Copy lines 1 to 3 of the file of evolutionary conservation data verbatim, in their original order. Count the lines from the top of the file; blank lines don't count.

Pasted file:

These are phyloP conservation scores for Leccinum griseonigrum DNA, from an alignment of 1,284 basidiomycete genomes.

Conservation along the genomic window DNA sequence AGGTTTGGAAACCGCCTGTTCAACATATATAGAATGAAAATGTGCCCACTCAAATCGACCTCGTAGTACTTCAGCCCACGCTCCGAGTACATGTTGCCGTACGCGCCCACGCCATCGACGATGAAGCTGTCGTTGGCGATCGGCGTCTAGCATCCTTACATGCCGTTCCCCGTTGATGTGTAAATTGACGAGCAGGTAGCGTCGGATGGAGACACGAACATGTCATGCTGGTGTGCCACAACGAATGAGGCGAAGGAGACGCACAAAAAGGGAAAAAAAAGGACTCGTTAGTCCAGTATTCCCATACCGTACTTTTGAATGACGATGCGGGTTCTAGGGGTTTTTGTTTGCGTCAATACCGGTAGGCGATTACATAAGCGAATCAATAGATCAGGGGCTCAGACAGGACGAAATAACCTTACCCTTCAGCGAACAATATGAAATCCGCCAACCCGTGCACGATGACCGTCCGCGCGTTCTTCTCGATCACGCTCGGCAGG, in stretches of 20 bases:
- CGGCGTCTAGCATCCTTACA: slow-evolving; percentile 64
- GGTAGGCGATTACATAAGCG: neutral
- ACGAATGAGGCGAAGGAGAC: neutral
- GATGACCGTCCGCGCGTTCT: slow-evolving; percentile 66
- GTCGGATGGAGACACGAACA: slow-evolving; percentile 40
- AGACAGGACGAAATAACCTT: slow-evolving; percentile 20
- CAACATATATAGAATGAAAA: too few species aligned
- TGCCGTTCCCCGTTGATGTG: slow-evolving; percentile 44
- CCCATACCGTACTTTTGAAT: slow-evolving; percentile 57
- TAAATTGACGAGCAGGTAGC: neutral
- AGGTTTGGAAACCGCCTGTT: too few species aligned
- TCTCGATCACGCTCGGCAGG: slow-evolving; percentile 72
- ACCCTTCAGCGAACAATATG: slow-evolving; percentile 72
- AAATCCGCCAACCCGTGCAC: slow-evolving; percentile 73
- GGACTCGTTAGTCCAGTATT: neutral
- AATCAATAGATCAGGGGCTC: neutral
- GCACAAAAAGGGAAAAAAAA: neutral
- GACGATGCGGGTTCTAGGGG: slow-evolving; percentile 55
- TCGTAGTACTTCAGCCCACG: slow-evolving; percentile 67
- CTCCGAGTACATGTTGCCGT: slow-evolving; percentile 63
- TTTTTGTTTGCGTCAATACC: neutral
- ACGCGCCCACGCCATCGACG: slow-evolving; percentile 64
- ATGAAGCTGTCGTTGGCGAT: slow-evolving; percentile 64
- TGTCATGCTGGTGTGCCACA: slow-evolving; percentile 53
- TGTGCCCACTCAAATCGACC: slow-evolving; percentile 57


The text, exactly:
These are phyloP conservation scores for Leccinum griseonigrum DNA, from an alignment of 1,284 basidiomycete genomes.

Conservation along the genomic window DNA sequence AGGTTTGGAAACCGCCTGTTCAACATATATAGAATGAAAATGTGCCCACTCAAATCGACCTCGTAGTACTTCAGCCCACGCTCCGAGTACATGTTGCCGTACGCGCCCACGCCATCGACGATGAAGCTGTCGTTGGCGATCGGCGTCTAGCATCCTTACATGCCGTTCCCCGTTGATGTGTAAATTGACGAGCAGGTAGCGTCGGATGGAGACACGAACATGTCATGCTGGTGTGCCACAACGAATGAGGCGAAGGAGACGCACAAAAAGGGAAAAAAAAGGACTCGTTAGTCCAGTATTCCCATACCGTACTTTTGAATGACGATGCGGGTTCTAGGGGTTTTTGTTTGCGTCAATACCGGTAGGCGATTACATAAGCGAATCAATAGATCAGGGGCTCAGACAGGACGAAATAACCTTACCCTTCAGCGAACAATATGAAATCCGCCAACCCGTGCACGATGACCGTCCGCGCGTTCTTCTCGATCACGCTCGGCAGG, in stretches of 20 bases:
- CGGCGTCTAGCATCCTTACA: slow-evolving; percentile 64